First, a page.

Review: Get to Heaven

“So you’re one of those annoying people that listen to albums from start to finish. That‘s so pretentious,” my brother exclaimed after catching a glimpse of my iTunes playlist. I wasn’t aware that not listening to a full album is a thing. Still, if there are only two or three listenable songs in an album, you must be listening to some pretty bad music. One hit wonders just aren’t my cup of tea. I like to follow evolution of an artist’s style, understand their train of thought; skipping to the title song just doesn’t cut it. The album that my brother noticed me sampling has captured my attention in its entirety and I have been listening to it non-stop, front to-back, every time I get a chance – it‘s Get to Heaven by Everything Everything.
I must say, bravo to this Manchester-based band for continuing to create invasive songs that dominate the soundtrack to my slumber. Everything Everything’s third album is an original blend of catchy tunes, tropical melodies, and deeply disturbing lyrics. “I‘m going to kill a stranger, so don‘t you be a stranger,” begs one line from the song entitled No Reptiles. In a sense that is reminiscent that song by The Smiths titled Ask, an upbeat tune that had the chorus, “If it‘s not love then it‘s the bomb that will bring us together.”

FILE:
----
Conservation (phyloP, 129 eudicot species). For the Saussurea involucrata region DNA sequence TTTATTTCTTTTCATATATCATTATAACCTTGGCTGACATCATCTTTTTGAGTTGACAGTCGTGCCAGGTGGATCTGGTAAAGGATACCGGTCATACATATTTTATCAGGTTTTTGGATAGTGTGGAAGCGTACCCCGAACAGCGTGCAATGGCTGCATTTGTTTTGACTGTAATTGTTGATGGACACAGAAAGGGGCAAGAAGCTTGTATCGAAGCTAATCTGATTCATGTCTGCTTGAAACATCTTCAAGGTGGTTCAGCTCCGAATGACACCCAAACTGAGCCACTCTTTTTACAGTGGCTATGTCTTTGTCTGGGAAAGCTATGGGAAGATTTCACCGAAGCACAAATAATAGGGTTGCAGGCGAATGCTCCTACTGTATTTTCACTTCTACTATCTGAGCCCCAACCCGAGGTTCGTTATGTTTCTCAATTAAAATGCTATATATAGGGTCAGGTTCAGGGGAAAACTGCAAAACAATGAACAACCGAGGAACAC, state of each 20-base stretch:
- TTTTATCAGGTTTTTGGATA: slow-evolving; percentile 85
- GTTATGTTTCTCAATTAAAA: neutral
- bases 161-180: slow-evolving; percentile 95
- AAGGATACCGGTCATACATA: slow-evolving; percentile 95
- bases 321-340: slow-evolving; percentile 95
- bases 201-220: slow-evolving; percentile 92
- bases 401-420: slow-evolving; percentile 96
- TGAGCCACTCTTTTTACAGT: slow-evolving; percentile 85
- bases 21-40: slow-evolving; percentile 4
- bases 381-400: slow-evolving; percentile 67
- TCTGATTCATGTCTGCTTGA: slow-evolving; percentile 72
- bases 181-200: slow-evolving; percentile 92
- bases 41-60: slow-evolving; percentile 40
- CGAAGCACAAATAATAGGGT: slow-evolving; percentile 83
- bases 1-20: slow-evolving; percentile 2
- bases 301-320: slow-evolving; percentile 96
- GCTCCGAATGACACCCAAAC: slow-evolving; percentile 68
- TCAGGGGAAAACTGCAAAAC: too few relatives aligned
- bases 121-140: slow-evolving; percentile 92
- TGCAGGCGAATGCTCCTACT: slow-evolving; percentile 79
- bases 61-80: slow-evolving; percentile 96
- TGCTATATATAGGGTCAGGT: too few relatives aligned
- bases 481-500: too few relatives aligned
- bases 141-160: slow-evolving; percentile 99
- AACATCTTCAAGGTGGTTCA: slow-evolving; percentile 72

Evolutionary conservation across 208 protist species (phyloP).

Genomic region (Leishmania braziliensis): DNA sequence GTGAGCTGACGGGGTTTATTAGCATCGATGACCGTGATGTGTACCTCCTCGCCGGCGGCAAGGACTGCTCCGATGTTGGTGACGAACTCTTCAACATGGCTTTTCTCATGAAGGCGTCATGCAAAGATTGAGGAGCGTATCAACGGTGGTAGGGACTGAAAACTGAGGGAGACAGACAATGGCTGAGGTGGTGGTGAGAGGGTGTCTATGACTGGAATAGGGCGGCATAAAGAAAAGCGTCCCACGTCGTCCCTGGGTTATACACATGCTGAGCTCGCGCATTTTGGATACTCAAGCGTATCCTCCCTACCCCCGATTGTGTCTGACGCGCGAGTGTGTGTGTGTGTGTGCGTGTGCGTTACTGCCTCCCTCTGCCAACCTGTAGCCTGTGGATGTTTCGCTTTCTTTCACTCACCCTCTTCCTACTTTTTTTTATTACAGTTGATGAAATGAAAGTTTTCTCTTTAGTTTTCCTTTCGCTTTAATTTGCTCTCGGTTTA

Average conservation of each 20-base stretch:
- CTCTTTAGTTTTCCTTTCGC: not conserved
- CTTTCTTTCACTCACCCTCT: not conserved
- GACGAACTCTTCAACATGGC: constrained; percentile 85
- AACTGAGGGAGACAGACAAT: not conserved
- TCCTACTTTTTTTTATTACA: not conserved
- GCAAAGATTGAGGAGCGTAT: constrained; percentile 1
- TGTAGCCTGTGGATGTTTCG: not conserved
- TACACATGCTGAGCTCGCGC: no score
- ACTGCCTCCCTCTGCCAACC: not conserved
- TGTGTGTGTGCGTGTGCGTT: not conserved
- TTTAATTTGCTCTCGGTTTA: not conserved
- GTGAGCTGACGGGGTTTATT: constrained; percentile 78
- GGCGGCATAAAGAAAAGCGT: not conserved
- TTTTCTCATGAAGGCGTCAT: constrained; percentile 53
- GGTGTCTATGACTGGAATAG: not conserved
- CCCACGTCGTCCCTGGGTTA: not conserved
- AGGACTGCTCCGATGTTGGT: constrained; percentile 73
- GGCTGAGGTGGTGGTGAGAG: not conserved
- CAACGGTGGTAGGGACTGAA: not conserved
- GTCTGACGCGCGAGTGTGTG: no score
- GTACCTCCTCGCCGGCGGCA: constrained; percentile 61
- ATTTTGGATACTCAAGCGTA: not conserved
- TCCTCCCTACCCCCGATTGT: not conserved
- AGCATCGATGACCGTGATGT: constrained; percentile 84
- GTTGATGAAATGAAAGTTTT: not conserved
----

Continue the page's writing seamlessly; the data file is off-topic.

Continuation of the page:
To The Blade starts tantalizingly slow and reveals itself to be an explosive and complex, yet surprisingly harmonious piece. Brainchild may be a tad hard to grasp upon the first listening, but like a fine wine, it gets better with time when given appreciation to its elaborate arrangements. Being a long-term fan of the Everything Everything’s lyrical content, the poetry to Spring/Summer/Winter/Dread were definitely there to please. The whistling on the title track, Get to Heaven, always invokes a sense of deja-vu within me — opening up a passage to archives of a collective human consciousness in which originally appealing melodies are stored and re-imagined anew as times roll on. Blast Doors showcases Higgs’s outstanding range of different singing influences that expand from rapping, to carrying a seriously high pitch tune.
While there are some definite highlights in Everything Everything’s Get To Heaven, the album as a whole flows naturally, and every composition — while being a stand-alone tune —brings new flavors, emotions, and thoughts to the proverbial table. Get To Heaven is a return to the band‘s clever and playful style witnessed in the first album, Man Alive, and carries on discussing the troubled present and post-apocalyptic future, introduced in Arc.


Solveiga Žibaitė
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